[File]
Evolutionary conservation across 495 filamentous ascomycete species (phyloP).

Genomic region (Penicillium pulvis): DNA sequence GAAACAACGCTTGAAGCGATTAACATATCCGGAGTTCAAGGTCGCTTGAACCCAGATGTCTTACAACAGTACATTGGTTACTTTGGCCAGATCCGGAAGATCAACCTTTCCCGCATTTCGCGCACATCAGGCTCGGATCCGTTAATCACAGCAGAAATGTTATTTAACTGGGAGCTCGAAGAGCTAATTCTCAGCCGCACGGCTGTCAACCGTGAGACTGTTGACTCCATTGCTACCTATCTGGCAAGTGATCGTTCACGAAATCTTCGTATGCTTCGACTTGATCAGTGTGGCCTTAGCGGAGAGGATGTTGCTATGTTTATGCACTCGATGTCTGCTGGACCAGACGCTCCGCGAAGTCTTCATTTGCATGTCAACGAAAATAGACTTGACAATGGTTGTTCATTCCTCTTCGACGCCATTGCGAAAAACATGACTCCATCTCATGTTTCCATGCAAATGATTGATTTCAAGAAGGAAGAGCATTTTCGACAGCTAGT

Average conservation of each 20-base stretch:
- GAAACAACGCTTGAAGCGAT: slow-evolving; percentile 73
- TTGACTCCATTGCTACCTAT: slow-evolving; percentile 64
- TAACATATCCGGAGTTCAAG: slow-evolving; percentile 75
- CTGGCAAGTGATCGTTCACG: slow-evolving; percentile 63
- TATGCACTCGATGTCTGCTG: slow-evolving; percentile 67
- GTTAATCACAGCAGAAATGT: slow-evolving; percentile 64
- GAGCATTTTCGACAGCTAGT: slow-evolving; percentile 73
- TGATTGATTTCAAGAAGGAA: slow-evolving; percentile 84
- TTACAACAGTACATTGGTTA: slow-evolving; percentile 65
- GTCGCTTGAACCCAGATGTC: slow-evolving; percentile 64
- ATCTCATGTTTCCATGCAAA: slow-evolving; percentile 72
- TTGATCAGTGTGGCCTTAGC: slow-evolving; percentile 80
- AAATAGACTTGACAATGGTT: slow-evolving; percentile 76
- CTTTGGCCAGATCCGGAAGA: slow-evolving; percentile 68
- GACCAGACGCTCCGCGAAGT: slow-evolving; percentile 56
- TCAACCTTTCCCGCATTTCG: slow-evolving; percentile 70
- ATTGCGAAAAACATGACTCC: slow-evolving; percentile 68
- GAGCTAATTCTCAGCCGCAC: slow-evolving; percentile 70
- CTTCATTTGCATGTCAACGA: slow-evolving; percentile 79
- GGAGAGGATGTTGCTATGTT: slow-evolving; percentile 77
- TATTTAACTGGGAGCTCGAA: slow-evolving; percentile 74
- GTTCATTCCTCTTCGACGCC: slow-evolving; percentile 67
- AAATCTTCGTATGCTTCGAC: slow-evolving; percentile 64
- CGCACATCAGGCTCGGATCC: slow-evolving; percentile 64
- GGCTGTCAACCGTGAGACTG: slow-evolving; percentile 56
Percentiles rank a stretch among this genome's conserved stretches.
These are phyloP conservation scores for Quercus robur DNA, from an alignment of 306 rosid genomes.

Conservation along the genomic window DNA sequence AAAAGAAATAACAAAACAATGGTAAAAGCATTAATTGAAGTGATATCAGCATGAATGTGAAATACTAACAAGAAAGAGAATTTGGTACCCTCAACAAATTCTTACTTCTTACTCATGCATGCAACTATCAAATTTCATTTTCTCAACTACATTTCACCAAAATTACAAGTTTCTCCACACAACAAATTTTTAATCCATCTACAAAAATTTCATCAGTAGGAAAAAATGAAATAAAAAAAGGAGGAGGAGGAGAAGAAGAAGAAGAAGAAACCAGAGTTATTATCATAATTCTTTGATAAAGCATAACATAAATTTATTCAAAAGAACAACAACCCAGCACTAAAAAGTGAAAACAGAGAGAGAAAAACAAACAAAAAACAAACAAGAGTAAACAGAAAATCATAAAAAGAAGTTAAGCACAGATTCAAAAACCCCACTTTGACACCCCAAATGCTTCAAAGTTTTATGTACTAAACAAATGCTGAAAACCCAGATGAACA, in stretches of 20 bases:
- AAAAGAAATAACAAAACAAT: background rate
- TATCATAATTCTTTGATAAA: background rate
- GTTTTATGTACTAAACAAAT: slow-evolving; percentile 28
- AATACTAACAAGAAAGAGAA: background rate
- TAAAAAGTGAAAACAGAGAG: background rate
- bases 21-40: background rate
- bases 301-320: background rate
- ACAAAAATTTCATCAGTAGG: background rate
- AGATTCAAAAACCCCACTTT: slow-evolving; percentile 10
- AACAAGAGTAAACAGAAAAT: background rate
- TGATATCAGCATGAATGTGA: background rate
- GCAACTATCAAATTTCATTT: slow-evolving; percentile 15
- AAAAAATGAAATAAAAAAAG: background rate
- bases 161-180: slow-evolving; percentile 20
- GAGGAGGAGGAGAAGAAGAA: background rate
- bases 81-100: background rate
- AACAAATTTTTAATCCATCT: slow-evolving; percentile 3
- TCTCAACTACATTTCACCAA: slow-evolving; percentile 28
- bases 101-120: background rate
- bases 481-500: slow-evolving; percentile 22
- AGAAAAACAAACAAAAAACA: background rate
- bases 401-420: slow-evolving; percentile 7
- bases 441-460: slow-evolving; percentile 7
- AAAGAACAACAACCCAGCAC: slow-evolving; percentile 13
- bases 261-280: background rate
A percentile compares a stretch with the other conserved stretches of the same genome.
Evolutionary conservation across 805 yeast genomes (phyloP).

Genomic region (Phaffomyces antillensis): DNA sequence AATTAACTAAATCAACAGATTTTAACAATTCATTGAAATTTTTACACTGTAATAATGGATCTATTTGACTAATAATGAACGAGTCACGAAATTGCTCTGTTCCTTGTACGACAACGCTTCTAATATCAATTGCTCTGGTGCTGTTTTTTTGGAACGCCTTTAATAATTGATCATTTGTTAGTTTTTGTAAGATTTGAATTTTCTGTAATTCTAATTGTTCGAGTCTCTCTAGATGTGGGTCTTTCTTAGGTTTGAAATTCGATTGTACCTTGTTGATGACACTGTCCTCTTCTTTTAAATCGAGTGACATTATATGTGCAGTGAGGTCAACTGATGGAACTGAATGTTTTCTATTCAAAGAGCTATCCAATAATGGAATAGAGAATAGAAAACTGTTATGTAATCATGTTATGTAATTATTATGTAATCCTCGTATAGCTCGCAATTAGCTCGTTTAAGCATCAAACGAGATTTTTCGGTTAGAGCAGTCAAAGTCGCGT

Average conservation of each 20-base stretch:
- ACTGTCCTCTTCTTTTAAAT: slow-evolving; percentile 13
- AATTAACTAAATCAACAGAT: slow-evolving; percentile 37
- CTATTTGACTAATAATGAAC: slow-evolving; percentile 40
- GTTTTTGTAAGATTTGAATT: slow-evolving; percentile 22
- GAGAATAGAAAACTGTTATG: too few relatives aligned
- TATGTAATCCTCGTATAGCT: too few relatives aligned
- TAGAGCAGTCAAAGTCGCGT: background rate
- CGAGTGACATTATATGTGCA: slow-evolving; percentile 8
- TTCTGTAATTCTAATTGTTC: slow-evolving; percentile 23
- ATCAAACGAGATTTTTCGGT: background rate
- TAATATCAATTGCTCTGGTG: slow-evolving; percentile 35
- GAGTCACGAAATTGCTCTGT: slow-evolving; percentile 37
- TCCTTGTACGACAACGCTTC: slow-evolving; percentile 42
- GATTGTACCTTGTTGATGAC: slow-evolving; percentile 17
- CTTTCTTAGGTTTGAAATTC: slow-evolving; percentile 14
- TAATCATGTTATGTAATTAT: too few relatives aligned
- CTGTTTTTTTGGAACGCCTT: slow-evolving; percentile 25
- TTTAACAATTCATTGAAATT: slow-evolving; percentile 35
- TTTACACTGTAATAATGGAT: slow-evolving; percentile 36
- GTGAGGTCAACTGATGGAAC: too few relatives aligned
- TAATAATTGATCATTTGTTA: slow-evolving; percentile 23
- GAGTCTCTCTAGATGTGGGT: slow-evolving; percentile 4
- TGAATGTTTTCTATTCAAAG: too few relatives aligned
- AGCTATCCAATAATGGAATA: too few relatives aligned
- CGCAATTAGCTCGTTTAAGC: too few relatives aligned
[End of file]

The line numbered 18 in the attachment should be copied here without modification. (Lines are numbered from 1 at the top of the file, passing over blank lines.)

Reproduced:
- GACCAGACGCTCCGCGAAGT: slow-evolving; percentile 56